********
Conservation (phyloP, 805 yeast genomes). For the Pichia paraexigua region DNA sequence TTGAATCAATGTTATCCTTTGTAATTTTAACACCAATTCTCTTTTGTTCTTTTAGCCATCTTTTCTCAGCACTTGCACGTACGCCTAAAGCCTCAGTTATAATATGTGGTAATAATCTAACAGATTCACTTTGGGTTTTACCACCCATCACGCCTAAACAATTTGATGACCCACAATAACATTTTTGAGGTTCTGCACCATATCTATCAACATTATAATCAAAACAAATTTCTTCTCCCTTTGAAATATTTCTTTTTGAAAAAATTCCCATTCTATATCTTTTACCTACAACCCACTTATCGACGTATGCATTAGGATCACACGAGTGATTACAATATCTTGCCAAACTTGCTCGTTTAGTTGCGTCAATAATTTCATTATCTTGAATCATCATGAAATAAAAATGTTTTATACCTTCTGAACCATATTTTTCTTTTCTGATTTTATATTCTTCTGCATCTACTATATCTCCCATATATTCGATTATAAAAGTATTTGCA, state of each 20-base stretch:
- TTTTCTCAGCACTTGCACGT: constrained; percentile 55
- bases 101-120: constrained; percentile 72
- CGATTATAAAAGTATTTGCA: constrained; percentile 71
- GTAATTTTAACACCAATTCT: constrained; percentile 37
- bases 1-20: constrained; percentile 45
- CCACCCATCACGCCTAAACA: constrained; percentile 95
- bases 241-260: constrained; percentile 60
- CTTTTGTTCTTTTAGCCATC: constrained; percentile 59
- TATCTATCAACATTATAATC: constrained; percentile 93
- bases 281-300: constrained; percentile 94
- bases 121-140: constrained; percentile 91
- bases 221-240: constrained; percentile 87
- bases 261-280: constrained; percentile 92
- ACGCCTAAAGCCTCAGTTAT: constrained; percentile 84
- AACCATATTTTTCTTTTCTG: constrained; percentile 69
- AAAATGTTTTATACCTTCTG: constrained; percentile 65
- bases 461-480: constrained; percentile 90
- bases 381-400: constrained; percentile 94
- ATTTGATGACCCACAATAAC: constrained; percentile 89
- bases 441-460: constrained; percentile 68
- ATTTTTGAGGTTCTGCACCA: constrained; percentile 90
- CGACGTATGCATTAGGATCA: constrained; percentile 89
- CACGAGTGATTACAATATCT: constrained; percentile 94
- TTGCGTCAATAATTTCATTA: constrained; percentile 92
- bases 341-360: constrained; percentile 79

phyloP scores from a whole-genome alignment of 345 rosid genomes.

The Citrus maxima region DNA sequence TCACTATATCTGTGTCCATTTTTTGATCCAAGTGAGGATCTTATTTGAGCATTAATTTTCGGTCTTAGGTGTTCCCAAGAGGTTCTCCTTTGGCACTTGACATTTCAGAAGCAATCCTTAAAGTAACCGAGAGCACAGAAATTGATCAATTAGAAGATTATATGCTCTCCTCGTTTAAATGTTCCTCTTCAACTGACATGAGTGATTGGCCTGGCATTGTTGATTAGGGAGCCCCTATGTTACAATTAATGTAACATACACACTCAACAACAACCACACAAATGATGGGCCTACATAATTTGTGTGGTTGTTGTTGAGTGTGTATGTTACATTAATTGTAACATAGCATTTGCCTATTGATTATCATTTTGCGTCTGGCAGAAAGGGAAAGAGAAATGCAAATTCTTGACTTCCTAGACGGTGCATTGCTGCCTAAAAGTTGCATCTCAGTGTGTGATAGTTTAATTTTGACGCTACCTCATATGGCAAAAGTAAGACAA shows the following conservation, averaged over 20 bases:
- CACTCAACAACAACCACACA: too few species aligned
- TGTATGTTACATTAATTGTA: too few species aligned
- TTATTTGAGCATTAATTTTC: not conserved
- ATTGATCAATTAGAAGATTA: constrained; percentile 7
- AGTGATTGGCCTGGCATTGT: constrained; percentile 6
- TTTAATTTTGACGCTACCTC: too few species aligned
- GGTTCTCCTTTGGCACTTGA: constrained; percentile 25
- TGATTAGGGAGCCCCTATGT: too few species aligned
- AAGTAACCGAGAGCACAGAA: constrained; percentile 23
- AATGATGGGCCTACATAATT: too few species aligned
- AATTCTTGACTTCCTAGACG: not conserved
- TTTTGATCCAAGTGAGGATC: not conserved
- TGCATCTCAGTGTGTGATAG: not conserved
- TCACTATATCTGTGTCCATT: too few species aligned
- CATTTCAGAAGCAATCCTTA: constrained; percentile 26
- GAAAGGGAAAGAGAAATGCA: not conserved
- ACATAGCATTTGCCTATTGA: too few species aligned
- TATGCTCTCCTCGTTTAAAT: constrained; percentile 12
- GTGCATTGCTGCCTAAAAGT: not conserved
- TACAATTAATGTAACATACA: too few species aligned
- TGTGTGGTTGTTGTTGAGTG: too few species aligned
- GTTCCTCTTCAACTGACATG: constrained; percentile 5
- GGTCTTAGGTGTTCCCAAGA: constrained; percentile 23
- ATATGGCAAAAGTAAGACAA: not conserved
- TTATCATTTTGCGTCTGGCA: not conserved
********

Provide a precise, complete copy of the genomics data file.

Conservation (phyloP, 805 yeast genomes). For the Pichia paraexigua region DNA sequence TTGAATCAATGTTATCCTTTGTAATTTTAACACCAATTCTCTTTTGTTCTTTTAGCCATCTTTTCTCAGCACTTGCACGTACGCCTAAAGCCTCAGTTATAATATGTGGTAATAATCTAACAGATTCACTTTGGGTTTTACCACCCATCACGCCTAAACAATTTGATGACCCACAATAACATTTTTGAGGTTCTGCACCATATCTATCAACATTATAATCAAAACAAATTTCTTCTCCCTTTGAAATATTTCTTTTTGAAAAAATTCCCATTCTATATCTTTTACCTACAACCCACTTATCGACGTATGCATTAGGATCACACGAGTGATTACAATATCTTGCCAAACTTGCTCGTTTAGTTGCGTCAATAATTTCATTATCTTGAATCATCATGAAATAAAAATGTTTTATACCTTCTGAACCATATTTTTCTTTTCTGATTTTATATTCTTCTGCATCTACTATATCTCCCATATATTCGATTATAAAAGTATTTGCA, state of each 20-base stretch:
- TTTTCTCAGCACTTGCACGT: constrained; percentile 55
- bases 101-120: constrained; percentile 72
- CGATTATAAAAGTATTTGCA: constrained; percentile 71
- GTAATTTTAACACCAATTCT: constrained; percentile 37
- bases 1-20: constrained; percentile 45
- CCACCCATCACGCCTAAACA: constrained; percentile 95
- bases 241-260: constrained; percentile 60
- CTTTTGTTCTTTTAGCCATC: constrained; percentile 59
- TATCTATCAACATTATAATC: constrained; percentile 93
- bases 281-300: constrained; percentile 94
- bases 121-140: constrained; percentile 91
- bases 221-240: constrained; percentile 87
- bases 261-280: constrained; percentile 92
- ACGCCTAAAGCCTCAGTTAT: constrained; percentile 84
- AACCATATTTTTCTTTTCTG: constrained; percentile 69
- AAAATGTTTTATACCTTCTG: constrained; percentile 65
- bases 461-480: constrained; percentile 90
- bases 381-400: constrained; percentile 94
- ATTTGATGACCCACAATAAC: constrained; percentile 89
- bases 441-460: constrained; percentile 68
- ATTTTTGAGGTTCTGCACCA: constrained; percentile 90
- CGACGTATGCATTAGGATCA: constrained; percentile 89
- CACGAGTGATTACAATATCT: constrained; percentile 94
- TTGCGTCAATAATTTCATTA: constrained; percentile 92
- bases 341-360: constrained; percentile 79

phyloP scores from a whole-genome alignment of 345 rosid genomes.

The Citrus maxima region DNA sequence TCACTATATCTGTGTCCATTTTTTGATCCAAGTGAGGATCTTATTTGAGCATTAATTTTCGGTCTTAGGTGTTCCCAAGAGGTTCTCCTTTGGCACTTGACATTTCAGAAGCAATCCTTAAAGTAACCGAGAGCACAGAAATTGATCAATTAGAAGATTATATGCTCTCCTCGTTTAAATGTTCCTCTTCAACTGACATGAGTGATTGGCCTGGCATTGTTGATTAGGGAGCCCCTATGTTACAATTAATGTAACATACACACTCAACAACAACCACACAAATGATGGGCCTACATAATTTGTGTGGTTGTTGTTGAGTGTGTATGTTACATTAATTGTAACATAGCATTTGCCTATTGATTATCATTTTGCGTCTGGCAGAAAGGGAAAGAGAAATGCAAATTCTTGACTTCCTAGACGGTGCATTGCTGCCTAAAAGTTGCATCTCAGTGTGTGATAGTTTAATTTTGACGCTACCTCATATGGCAAAAGTAAGACAA shows the following conservation, averaged over 20 bases:
- CACTCAACAACAACCACACA: too few species aligned
- TGTATGTTACATTAATTGTA: too few species aligned
- TTATTTGAGCATTAATTTTC: not conserved
- ATTGATCAATTAGAAGATTA: constrained; percentile 7
- AGTGATTGGCCTGGCATTGT: constrained; percentile 6
- TTTAATTTTGACGCTACCTC: too few species aligned
- GGTTCTCCTTTGGCACTTGA: constrained; percentile 25
- TGATTAGGGAGCCCCTATGT: too few species aligned
- AAGTAACCGAGAGCACAGAA: constrained; percentile 23
- AATGATGGGCCTACATAATT: too few species aligned
- AATTCTTGACTTCCTAGACG: not conserved
- TTTTGATCCAAGTGAGGATC: not conserved
- TGCATCTCAGTGTGTGATAG: not conserved
- TCACTATATCTGTGTCCATT: too few species aligned
- CATTTCAGAAGCAATCCTTA: constrained; percentile 26
- GAAAGGGAAAGAGAAATGCA: not conserved
- ACATAGCATTTGCCTATTGA: too few species aligned
- TATGCTCTCCTCGTTTAAAT: constrained; percentile 12
- GTGCATTGCTGCCTAAAAGT: not conserved
- TACAATTAATGTAACATACA: too few species aligned
- TGTGTGGTTGTTGTTGAGTG: too few species aligned
- GTTCCTCTTCAACTGACATG: constrained; percentile 5
- GGTCTTAGGTGTTCCCAAGA: constrained; percentile 23
- ATATGGCAAAAGTAAGACAA: not conserved
- TTATCATTTTGCGTCTGGCA: not conserved